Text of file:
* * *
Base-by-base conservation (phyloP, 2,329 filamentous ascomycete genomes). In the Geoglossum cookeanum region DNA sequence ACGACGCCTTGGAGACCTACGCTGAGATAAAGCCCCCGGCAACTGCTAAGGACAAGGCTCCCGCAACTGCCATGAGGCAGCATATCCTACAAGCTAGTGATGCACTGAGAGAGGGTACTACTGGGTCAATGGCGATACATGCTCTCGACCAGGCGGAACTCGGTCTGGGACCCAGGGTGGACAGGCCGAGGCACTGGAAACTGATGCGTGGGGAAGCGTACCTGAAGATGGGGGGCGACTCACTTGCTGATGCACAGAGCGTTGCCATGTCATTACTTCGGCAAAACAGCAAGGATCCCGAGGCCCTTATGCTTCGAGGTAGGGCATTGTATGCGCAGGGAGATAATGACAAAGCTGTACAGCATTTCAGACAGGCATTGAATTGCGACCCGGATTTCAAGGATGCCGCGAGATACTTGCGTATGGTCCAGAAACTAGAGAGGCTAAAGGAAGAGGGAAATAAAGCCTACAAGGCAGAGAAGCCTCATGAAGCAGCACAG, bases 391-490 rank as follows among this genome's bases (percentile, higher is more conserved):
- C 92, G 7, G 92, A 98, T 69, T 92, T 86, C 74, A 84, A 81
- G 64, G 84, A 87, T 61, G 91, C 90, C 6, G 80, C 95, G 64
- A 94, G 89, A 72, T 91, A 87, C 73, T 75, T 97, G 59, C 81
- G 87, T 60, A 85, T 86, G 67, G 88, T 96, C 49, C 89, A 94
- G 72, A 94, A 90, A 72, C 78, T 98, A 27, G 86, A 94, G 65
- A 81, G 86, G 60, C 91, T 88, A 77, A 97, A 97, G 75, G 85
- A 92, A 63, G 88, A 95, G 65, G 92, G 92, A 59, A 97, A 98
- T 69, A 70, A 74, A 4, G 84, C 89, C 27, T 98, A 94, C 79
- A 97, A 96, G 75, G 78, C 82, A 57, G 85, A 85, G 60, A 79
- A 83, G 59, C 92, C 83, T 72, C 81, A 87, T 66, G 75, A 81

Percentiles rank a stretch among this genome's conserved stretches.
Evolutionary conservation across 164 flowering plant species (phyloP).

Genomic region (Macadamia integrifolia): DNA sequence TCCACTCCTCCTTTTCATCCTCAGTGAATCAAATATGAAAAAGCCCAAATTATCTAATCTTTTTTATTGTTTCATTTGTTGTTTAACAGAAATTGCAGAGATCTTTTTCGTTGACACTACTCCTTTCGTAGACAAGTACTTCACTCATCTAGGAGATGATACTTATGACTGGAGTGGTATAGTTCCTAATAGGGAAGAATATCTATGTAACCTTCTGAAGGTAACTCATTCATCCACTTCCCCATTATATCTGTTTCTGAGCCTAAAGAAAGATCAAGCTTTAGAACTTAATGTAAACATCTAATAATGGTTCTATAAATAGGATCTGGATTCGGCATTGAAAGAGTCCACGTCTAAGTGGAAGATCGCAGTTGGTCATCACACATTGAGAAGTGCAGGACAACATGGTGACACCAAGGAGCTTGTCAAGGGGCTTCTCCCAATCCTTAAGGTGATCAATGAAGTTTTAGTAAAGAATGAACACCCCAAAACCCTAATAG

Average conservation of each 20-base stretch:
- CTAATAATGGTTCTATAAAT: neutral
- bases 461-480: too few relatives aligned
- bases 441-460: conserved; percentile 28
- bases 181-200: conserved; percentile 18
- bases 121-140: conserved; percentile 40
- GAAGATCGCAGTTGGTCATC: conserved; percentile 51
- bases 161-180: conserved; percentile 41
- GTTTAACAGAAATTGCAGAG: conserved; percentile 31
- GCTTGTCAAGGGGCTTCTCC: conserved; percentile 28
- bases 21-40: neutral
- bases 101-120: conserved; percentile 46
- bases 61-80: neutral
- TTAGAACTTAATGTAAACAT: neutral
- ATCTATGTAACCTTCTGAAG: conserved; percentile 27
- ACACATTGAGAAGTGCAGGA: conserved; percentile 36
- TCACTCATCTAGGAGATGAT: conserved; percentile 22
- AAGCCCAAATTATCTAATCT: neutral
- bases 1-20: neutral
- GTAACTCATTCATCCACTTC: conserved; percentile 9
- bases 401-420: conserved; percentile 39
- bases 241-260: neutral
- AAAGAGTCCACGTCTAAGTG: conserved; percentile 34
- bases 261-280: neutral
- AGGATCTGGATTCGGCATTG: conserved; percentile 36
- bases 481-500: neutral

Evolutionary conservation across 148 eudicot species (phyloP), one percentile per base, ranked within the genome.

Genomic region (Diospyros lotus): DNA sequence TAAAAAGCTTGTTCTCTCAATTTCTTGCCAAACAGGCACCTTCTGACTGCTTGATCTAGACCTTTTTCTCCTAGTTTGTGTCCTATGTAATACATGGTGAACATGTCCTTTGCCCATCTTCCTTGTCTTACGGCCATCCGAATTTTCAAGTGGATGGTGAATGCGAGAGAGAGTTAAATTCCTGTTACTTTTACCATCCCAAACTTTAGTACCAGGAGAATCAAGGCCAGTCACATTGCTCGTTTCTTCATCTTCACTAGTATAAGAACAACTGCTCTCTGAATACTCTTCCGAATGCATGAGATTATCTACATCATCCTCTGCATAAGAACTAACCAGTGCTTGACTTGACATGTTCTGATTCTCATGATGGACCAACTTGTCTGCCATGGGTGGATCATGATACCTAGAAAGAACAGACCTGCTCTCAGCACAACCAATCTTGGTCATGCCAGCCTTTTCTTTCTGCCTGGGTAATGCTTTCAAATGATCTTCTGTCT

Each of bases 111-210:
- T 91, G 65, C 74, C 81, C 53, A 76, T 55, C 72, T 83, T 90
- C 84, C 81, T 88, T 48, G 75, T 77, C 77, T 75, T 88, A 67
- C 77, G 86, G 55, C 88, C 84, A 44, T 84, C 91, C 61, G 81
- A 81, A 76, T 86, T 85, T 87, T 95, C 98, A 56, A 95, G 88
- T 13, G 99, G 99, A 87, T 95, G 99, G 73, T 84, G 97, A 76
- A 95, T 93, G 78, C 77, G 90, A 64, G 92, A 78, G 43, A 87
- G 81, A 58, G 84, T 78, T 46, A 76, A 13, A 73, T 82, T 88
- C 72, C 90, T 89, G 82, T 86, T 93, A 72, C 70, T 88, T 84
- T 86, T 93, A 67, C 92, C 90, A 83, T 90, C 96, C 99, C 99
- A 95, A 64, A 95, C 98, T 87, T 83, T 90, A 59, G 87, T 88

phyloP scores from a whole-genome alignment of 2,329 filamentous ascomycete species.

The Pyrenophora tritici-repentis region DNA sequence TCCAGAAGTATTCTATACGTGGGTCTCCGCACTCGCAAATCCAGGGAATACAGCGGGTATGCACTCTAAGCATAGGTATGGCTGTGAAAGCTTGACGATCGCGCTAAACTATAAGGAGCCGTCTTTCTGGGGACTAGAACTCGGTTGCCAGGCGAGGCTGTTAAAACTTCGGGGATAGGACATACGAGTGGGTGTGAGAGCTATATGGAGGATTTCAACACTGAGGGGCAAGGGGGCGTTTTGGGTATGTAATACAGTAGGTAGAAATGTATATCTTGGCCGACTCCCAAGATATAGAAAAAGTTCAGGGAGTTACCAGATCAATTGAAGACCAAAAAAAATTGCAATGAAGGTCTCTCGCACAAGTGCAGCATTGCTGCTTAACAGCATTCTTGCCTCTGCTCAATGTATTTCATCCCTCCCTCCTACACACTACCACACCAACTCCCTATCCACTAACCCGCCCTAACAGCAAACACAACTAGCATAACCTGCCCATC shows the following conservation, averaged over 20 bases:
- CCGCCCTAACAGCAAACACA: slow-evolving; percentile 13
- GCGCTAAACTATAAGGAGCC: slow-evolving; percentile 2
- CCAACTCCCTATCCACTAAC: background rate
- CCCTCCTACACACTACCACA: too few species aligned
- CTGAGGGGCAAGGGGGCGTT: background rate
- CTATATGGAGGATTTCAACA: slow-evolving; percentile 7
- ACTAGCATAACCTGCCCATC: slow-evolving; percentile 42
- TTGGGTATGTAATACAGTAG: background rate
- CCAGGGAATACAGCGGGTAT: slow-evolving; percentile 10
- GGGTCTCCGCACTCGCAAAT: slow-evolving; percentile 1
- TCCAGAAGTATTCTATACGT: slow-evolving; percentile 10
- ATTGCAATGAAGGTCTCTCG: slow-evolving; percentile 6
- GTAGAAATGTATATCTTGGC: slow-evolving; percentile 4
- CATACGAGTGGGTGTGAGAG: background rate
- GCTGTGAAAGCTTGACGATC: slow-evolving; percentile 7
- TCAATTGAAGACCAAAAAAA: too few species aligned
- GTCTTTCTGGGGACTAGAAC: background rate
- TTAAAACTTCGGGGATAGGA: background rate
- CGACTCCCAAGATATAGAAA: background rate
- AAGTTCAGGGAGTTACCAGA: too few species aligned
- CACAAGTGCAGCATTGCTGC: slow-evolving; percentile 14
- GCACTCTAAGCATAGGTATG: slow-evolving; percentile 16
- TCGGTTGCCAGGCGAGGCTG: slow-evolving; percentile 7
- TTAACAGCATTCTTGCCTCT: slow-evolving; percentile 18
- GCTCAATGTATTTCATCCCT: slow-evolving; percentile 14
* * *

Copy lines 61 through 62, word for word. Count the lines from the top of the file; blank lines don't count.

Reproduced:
- CTATATGGAGGATTTCAACA: slow-evolving; percentile 7
- ACTAGCATAACCTGCCCATC: slow-evolving; percentile 42